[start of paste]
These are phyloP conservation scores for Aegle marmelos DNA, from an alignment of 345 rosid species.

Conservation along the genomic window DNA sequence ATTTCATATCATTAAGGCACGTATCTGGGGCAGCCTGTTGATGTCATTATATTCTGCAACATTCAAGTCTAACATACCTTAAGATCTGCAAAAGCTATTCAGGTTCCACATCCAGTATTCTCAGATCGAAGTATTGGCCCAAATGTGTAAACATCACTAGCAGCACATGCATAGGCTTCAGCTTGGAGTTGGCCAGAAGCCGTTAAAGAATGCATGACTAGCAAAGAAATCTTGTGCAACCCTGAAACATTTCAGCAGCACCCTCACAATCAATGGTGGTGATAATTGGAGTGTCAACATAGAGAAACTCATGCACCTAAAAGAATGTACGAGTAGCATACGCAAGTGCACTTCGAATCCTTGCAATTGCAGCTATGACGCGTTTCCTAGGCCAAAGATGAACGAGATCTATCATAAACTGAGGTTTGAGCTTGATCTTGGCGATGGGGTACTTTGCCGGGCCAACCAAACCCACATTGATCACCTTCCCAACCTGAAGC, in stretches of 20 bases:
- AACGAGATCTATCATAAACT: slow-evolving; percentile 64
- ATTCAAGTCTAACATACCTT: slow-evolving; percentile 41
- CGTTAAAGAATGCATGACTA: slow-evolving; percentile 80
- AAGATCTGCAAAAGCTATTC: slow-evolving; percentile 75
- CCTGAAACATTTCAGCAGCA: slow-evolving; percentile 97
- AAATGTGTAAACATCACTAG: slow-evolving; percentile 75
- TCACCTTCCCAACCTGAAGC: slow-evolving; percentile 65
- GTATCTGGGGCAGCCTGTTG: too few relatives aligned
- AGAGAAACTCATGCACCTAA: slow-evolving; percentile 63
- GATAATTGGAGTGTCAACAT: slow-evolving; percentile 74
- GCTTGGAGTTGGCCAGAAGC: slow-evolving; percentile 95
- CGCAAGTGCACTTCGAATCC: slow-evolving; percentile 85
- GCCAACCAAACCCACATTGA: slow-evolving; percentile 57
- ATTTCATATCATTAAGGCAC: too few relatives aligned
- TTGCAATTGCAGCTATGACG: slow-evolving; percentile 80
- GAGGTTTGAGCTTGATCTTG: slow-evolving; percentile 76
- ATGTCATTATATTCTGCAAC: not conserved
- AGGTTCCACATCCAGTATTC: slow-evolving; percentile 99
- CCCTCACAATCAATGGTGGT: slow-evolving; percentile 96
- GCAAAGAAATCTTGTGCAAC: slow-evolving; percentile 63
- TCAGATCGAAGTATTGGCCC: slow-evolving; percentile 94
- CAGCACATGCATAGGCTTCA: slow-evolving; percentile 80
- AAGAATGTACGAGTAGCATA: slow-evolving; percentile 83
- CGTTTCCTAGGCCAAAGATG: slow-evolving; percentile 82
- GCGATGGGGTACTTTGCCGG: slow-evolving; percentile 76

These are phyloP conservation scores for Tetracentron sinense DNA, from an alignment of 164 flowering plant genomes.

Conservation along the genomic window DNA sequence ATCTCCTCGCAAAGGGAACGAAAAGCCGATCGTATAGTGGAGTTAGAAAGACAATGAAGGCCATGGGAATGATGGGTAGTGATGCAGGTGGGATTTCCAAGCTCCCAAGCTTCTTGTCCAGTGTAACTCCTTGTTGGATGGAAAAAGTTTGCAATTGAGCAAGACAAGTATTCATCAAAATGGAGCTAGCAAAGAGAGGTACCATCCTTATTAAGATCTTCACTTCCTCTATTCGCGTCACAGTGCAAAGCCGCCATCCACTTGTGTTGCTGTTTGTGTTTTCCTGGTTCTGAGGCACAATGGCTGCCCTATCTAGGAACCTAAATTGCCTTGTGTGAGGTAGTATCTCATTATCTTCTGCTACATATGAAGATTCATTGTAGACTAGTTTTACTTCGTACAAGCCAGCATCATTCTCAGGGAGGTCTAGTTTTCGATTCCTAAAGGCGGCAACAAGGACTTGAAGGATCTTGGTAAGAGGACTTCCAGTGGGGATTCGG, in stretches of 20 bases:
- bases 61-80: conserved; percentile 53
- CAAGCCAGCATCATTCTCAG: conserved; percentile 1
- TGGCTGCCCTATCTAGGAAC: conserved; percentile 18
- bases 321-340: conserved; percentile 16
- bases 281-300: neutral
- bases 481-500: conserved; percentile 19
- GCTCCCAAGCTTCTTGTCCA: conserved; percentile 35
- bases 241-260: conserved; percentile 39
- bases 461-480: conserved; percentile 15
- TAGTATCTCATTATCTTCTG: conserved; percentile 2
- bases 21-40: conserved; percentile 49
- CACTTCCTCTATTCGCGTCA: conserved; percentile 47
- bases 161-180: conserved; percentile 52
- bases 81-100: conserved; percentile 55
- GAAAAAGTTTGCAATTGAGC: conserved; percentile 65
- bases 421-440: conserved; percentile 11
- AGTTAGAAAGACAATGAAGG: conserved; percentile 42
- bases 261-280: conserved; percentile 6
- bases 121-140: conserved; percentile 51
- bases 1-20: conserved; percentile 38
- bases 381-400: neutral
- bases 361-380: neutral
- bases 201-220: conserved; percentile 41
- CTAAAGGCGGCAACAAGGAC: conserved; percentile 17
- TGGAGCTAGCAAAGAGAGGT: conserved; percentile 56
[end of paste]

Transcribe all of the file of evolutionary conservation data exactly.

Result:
These are phyloP conservation scores for Aegle marmelos DNA, from an alignment of 345 rosid species.

Conservation along the genomic window DNA sequence ATTTCATATCATTAAGGCACGTATCTGGGGCAGCCTGTTGATGTCATTATATTCTGCAACATTCAAGTCTAACATACCTTAAGATCTGCAAAAGCTATTCAGGTTCCACATCCAGTATTCTCAGATCGAAGTATTGGCCCAAATGTGTAAACATCACTAGCAGCACATGCATAGGCTTCAGCTTGGAGTTGGCCAGAAGCCGTTAAAGAATGCATGACTAGCAAAGAAATCTTGTGCAACCCTGAAACATTTCAGCAGCACCCTCACAATCAATGGTGGTGATAATTGGAGTGTCAACATAGAGAAACTCATGCACCTAAAAGAATGTACGAGTAGCATACGCAAGTGCACTTCGAATCCTTGCAATTGCAGCTATGACGCGTTTCCTAGGCCAAAGATGAACGAGATCTATCATAAACTGAGGTTTGAGCTTGATCTTGGCGATGGGGTACTTTGCCGGGCCAACCAAACCCACATTGATCACCTTCCCAACCTGAAGC, in stretches of 20 bases:
- AACGAGATCTATCATAAACT: slow-evolving; percentile 64
- ATTCAAGTCTAACATACCTT: slow-evolving; percentile 41
- CGTTAAAGAATGCATGACTA: slow-evolving; percentile 80
- AAGATCTGCAAAAGCTATTC: slow-evolving; percentile 75
- CCTGAAACATTTCAGCAGCA: slow-evolving; percentile 97
- AAATGTGTAAACATCACTAG: slow-evolving; percentile 75
- TCACCTTCCCAACCTGAAGC: slow-evolving; percentile 65
- GTATCTGGGGCAGCCTGTTG: too few relatives aligned
- AGAGAAACTCATGCACCTAA: slow-evolving; percentile 63
- GATAATTGGAGTGTCAACAT: slow-evolving; percentile 74
- GCTTGGAGTTGGCCAGAAGC: slow-evolving; percentile 95
- CGCAAGTGCACTTCGAATCC: slow-evolving; percentile 85
- GCCAACCAAACCCACATTGA: slow-evolving; percentile 57
- ATTTCATATCATTAAGGCAC: too few relatives aligned
- TTGCAATTGCAGCTATGACG: slow-evolving; percentile 80
- GAGGTTTGAGCTTGATCTTG: slow-evolving; percentile 76
- ATGTCATTATATTCTGCAAC: not conserved
- AGGTTCCACATCCAGTATTC: slow-evolving; percentile 99
- CCCTCACAATCAATGGTGGT: slow-evolving; percentile 96
- GCAAAGAAATCTTGTGCAAC: slow-evolving; percentile 63
- TCAGATCGAAGTATTGGCCC: slow-evolving; percentile 94
- CAGCACATGCATAGGCTTCA: slow-evolving; percentile 80
- AAGAATGTACGAGTAGCATA: slow-evolving; percentile 83
- CGTTTCCTAGGCCAAAGATG: slow-evolving; percentile 82
- GCGATGGGGTACTTTGCCGG: slow-evolving; percentile 76

These are phyloP conservation scores for Tetracentron sinense DNA, from an alignment of 164 flowering plant genomes.

Conservation along the genomic window DNA sequence ATCTCCTCGCAAAGGGAACGAAAAGCCGATCGTATAGTGGAGTTAGAAAGACAATGAAGGCCATGGGAATGATGGGTAGTGATGCAGGTGGGATTTCCAAGCTCCCAAGCTTCTTGTCCAGTGTAACTCCTTGTTGGATGGAAAAAGTTTGCAATTGAGCAAGACAAGTATTCATCAAAATGGAGCTAGCAAAGAGAGGTACCATCCTTATTAAGATCTTCACTTCCTCTATTCGCGTCACAGTGCAAAGCCGCCATCCACTTGTGTTGCTGTTTGTGTTTTCCTGGTTCTGAGGCACAATGGCTGCCCTATCTAGGAACCTAAATTGCCTTGTGTGAGGTAGTATCTCATTATCTTCTGCTACATATGAAGATTCATTGTAGACTAGTTTTACTTCGTACAAGCCAGCATCATTCTCAGGGAGGTCTAGTTTTCGATTCCTAAAGGCGGCAACAAGGACTTGAAGGATCTTGGTAAGAGGACTTCCAGTGGGGATTCGG, in stretches of 20 bases:
- bases 61-80: conserved; percentile 53
- CAAGCCAGCATCATTCTCAG: conserved; percentile 1
- TGGCTGCCCTATCTAGGAAC: conserved; percentile 18
- bases 321-340: conserved; percentile 16
- bases 281-300: neutral
- bases 481-500: conserved; percentile 19
- GCTCCCAAGCTTCTTGTCCA: conserved; percentile 35
- bases 241-260: conserved; percentile 39
- bases 461-480: conserved; percentile 15
- TAGTATCTCATTATCTTCTG: conserved; percentile 2
- bases 21-40: conserved; percentile 49
- CACTTCCTCTATTCGCGTCA: conserved; percentile 47
- bases 161-180: conserved; percentile 52
- bases 81-100: conserved; percentile 55
- GAAAAAGTTTGCAATTGAGC: conserved; percentile 65
- bases 421-440: conserved; percentile 11
- AGTTAGAAAGACAATGAAGG: conserved; percentile 42
- bases 261-280: conserved; percentile 6
- bases 121-140: conserved; percentile 51
- bases 1-20: conserved; percentile 38
- bases 381-400: neutral
- bases 361-380: neutral
- bases 201-220: conserved; percentile 41
- CTAAAGGCGGCAACAAGGAC: conserved; percentile 17
- TGGAGCTAGCAAAGAGAGGT: conserved; percentile 56